Why Use X10 Tungsten Point for Archery
Bullet - Shape:
This classic form is used very often in Fita target shooting. Through its round shape it is a little gentler to the target and easier to drag out.
Tungsten is a brilliant white metal with high hardship, density and consistency. It is about three times as heavy as conventional stainless steel and is used for arrowheads to shift the weight even more into the arrow point. This gives the arrow tuning another advantage.
The deposit of tungsten on the surface of the earth is about 0.0001 g/t. Therefore tungsten is a very rare metal and accordingly very expensive.
Break-Off points conform the standard arrowheads for carbon arrows with the feature that it is possible to tune the weight.
The grooves for the glue, at the shaft of the head, are purposely low- shaped. This prevents the usage of too much glue. Wrong spread glue can cause imbalance.
Installation: After about 60 seconds the Break-Off point sticks perfectly together with the carbon shaft .Beforehand the carbon shaft has to be whet from the inside and cleaned with a solvent. 1-2 drops of Bond onto the shaft of the head and push in a rotating movement all the way until it is tight fastened.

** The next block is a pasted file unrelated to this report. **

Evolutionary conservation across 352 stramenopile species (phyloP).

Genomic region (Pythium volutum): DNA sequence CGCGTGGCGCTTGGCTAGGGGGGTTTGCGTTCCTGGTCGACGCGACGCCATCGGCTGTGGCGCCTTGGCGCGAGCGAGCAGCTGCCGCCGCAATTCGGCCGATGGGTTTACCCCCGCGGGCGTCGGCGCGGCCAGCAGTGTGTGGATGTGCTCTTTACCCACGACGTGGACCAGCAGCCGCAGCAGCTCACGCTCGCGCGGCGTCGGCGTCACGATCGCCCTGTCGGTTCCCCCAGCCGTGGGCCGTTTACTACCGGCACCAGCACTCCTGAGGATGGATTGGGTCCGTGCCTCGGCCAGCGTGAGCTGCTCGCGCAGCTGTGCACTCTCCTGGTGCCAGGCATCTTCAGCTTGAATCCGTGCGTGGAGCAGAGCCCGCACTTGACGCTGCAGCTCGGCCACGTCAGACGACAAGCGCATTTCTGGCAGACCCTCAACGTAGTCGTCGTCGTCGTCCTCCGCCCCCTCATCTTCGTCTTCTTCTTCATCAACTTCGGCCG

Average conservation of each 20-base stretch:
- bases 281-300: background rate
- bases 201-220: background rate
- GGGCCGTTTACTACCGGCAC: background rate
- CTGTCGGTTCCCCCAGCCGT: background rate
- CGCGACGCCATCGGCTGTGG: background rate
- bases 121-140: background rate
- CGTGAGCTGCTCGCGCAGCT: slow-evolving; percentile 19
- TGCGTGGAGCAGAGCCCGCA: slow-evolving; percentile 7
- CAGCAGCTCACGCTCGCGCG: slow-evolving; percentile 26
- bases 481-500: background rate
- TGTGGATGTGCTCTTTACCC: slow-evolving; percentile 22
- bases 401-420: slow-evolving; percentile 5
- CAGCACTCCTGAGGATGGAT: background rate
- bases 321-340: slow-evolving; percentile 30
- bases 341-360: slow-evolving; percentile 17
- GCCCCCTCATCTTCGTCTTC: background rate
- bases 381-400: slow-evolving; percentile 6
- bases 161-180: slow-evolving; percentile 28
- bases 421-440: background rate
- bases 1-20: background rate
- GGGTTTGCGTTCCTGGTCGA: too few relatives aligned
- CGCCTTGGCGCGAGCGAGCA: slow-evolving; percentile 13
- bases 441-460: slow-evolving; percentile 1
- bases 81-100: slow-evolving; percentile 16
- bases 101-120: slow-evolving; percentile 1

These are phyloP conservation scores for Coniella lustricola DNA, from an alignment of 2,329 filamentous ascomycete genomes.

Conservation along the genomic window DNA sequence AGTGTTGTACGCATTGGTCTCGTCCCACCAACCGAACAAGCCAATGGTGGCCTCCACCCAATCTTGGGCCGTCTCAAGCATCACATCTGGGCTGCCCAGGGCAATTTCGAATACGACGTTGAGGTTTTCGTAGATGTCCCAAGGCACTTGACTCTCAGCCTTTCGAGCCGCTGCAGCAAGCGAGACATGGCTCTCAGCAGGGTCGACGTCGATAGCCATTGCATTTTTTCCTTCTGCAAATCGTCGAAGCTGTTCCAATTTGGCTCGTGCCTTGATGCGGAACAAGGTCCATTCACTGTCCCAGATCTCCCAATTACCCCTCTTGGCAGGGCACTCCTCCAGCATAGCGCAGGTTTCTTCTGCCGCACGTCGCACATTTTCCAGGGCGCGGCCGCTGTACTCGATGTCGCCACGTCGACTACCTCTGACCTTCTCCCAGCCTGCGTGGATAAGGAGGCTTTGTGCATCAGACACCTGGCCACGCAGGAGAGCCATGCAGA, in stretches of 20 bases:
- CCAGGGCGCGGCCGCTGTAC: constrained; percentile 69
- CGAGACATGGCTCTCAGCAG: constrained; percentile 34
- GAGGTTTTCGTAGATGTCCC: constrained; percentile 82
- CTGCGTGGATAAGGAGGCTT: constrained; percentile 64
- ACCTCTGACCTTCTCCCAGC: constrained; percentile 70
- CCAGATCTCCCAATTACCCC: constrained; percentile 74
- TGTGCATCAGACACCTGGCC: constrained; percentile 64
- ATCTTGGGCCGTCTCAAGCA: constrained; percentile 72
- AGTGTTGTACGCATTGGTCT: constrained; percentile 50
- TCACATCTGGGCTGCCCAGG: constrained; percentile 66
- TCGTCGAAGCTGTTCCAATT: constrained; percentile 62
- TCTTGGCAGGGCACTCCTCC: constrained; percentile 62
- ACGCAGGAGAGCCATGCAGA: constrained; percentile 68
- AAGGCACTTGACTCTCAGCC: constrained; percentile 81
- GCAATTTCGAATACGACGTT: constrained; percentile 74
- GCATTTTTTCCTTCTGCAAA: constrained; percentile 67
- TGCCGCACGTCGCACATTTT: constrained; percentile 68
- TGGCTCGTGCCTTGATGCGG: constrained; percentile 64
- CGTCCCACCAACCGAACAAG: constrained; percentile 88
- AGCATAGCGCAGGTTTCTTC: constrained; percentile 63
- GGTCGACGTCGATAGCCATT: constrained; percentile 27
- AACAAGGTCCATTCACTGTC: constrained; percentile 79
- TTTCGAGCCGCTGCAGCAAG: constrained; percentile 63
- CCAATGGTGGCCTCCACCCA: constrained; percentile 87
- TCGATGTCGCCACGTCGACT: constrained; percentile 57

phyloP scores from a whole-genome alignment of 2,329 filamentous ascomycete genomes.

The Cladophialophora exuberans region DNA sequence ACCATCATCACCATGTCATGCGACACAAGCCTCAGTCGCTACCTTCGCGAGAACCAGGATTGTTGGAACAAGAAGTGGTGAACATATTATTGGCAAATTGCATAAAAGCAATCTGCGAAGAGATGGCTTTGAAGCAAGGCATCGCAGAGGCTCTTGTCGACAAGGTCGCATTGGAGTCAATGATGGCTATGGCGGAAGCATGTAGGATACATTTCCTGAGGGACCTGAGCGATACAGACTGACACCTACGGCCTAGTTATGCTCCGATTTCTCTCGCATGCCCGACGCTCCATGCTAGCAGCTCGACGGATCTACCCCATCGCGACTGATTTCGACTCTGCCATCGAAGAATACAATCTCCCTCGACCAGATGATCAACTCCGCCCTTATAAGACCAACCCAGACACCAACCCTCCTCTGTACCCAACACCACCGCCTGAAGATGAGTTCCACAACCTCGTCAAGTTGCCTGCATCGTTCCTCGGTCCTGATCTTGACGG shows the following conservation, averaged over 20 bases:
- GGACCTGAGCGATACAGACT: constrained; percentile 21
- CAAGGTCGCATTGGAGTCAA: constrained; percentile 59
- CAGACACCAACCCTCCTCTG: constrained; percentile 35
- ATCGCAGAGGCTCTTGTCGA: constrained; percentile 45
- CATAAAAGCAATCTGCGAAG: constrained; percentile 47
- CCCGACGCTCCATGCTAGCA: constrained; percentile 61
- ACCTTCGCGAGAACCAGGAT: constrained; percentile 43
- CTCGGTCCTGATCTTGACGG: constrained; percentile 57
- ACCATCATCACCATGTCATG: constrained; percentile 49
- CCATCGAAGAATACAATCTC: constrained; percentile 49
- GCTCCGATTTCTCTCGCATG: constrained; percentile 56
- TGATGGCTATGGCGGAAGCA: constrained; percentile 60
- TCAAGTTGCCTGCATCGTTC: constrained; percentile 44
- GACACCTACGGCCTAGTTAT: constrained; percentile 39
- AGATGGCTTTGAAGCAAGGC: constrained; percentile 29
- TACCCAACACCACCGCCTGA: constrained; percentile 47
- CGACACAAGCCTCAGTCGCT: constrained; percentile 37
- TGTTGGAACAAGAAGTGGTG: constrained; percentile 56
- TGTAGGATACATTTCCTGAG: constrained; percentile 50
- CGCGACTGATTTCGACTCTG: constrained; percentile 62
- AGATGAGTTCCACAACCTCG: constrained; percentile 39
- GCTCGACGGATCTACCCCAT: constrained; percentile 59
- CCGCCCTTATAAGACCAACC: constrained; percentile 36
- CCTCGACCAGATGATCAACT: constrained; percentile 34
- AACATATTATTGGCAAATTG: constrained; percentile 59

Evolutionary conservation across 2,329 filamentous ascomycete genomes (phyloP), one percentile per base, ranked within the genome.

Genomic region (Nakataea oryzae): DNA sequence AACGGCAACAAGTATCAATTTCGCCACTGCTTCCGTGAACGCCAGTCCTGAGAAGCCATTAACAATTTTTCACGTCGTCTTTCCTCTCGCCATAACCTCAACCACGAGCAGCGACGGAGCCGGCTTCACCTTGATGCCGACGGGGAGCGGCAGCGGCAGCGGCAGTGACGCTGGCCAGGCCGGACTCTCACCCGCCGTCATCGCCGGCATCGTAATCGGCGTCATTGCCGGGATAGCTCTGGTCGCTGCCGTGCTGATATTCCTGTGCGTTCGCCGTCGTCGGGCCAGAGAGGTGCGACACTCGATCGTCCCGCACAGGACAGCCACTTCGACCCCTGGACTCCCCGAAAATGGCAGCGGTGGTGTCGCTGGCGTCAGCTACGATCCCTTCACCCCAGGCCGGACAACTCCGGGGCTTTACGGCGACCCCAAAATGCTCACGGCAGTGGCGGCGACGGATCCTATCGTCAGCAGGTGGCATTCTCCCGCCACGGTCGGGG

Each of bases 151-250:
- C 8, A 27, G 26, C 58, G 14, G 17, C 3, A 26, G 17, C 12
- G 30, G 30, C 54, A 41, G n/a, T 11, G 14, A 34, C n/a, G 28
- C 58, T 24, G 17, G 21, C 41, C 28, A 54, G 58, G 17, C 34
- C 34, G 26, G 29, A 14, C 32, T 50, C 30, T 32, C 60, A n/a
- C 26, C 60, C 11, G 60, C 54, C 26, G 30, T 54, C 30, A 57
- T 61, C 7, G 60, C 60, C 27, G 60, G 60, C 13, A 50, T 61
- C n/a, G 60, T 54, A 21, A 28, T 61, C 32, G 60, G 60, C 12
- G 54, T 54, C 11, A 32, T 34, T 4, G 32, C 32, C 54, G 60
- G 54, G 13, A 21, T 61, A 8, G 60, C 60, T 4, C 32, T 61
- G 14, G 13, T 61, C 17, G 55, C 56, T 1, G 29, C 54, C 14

Run- point accuracy of the arrow point: 0.006 µ
The head has one or more break-offs at its end. These break-offs can be broken off at leisure to get the ideal arrowhead weight.
Special insertions at the break off area make sure that the tolerance of the weight, after breaking- off a part, is absolutely slight.
Tungsten points seems to have three advantages compared to normal points for X10's:
1. They are shorter (by about a centimeter): and hence result in the arrow having a lower side area.
2. They are heavier (by 10 grains): and hence result in a heavier arrow.
3. They seem less likely to bend (certainly compared to the standard points). The stainless steel points will bend simply because they are long compared to the tungsten points, but will bend less than the standard points. This also means that where with standard points you may need to replace them from time-to-time, tungsten points may last for several sets of arrows.
Point 3 is important from the point-of-view of longevity of your arrows. If a point bends it is quite likely that the carbon near the front will be damaged, and you may lose an arrow.
Points 1 and 2 ultimately mean that with tungsten points the arrow will drift less. By the calculation the drift is reduced by about 3% through the combination of less surface area and higher weight. Not a lot, but every bit counts.
Tungsten points are much easier to pull from a wooden target frame.